So from the very factual aortic stenosis on to the slightly touchy-feeling PMR...

MRCP revision battle 18.6: Polymyalgia rheumatica

Polymyalgia rheumatica (PMR) is a slightly nebulous condition which the Oxford handbook defines as 'symmetrical aching, tenderness and morning stiffness in shoulders and proximal limb muscles, +/- systemic features'.  These systemic features can include anything from fatigue to anorexia...

It generally affects over 70s and is rare in under 60s.

Bloods tend to show a raised ESR

Treatment is with prednisolone (15mg PO OD) which tends to produce a dramatic improvement in days.  This should be decreased by 1mg per month, and of course anti-OP treatment should be given concurrently.

If symptoms recur on decreasing the dose and you have a lovely little old lady stuck on >10mg OD for over a year, it is worth considering methotrexate or azothioprine to try and allow you to decrease the steroid.

As a random aside, 10% of patients with PMR will suffer from carpal tunnel syndrome.

Now get ready to itch as we move on to the penultimate battle of the day, threadworm....

MRCP revision battle 18.7: threadworm

Threadworm, AKA enterobius vernicularis, appears frequently in MRCP questions, usually in relation to patients in institutions.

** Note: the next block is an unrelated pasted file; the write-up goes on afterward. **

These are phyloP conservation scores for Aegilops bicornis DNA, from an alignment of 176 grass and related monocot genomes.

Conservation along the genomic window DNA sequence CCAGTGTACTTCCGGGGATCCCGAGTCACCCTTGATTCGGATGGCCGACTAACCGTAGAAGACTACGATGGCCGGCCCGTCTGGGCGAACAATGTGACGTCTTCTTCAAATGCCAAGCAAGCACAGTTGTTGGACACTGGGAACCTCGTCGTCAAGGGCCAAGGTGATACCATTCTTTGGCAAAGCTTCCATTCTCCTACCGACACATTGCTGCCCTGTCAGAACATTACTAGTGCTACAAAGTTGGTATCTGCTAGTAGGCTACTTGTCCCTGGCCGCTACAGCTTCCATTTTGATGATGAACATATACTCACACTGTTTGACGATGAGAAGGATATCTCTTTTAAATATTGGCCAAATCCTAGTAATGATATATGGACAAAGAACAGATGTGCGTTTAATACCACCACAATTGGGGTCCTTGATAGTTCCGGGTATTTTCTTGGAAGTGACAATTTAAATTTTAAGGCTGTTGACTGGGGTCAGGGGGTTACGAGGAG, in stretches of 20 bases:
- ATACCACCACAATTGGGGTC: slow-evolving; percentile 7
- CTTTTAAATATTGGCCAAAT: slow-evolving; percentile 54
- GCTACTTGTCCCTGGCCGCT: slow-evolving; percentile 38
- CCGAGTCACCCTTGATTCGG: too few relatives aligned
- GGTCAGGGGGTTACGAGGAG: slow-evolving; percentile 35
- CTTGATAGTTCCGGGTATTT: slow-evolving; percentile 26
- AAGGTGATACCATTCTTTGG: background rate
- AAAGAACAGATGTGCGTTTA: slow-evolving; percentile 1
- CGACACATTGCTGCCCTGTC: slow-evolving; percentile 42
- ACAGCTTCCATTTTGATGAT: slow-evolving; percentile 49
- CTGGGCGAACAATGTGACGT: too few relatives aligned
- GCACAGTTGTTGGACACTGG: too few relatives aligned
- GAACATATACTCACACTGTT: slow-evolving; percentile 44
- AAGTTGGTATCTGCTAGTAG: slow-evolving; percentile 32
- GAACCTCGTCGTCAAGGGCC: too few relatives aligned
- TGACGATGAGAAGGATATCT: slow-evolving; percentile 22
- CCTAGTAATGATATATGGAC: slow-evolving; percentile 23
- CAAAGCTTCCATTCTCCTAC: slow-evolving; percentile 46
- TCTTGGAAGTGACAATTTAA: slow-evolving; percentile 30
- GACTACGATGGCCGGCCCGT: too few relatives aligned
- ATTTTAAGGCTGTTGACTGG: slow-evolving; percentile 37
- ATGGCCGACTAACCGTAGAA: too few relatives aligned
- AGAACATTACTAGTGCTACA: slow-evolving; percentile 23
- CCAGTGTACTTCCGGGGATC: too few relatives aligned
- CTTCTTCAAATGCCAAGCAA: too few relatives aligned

They tend to present with perianal itching.

Treatment is mebendazole 100mg (or piperazine if the patient happens to be under 2 yrs of age)

On that pleasant note, on to the last battle of the day, pseudohypoparathyroidism

MRCP revision battle 18.8: Pseudohypoparathyroidism

Pseudohypoparathyroidism is an autosomal dominant condition that occurs when a person is insensitive to PTH.

Features include:
  • short metacarpals (esp 4th and 5th)
  • short stature
  • round face
  • obese
  • low IQ
  • dental hypoplasia

It can be diagnosed by a failure of cAMP to increase after injection of parathyroid hormone.  More traditionally, the clinical picture of low calcium, high PTH and normal/raised alk phos is enough.

Treatment is with alfacalcidol.

It is worth noting it is associated with slipped femoral epiphysis.

To end today's battles on an almost comic note (and the fact I find this comic is a reflection that I really should get out more) there also exists a pseudopseudohypoparathyroidism, which is essentially the morphological features of pseudohypoparathyroidism but with normal biochemistry.  Hopefully that'll make you smile if it comes up!

A few questions on yesterday's battles are now online here, otherwise see you tomorrow!

MRCP questions: War 17

As with previous 'wars' after 'battles' these are just a few quick questions to see if your brain cells have retained the information provided in battles 11.1 to 11.4.

Grab a piece of paper, jot down your answers then compare them to my answers here

Question 1:
What haematological picture do you get in DIC?

Question 2:
What symptoms are associated with jugular foramen syndrome?

Question 3:
Name the commonest form of thyroid cancer.

Question 4:
List 3 causes of unilateral pleural calcification

Question 5:
What condition is associated with a 'plucked chicken skin' appearence?

Question 6:
Legionella is a gram positive bacteria.  True or false?

Question 7:
Which biochemical disturbance is classically associated with legionella?

The answers are here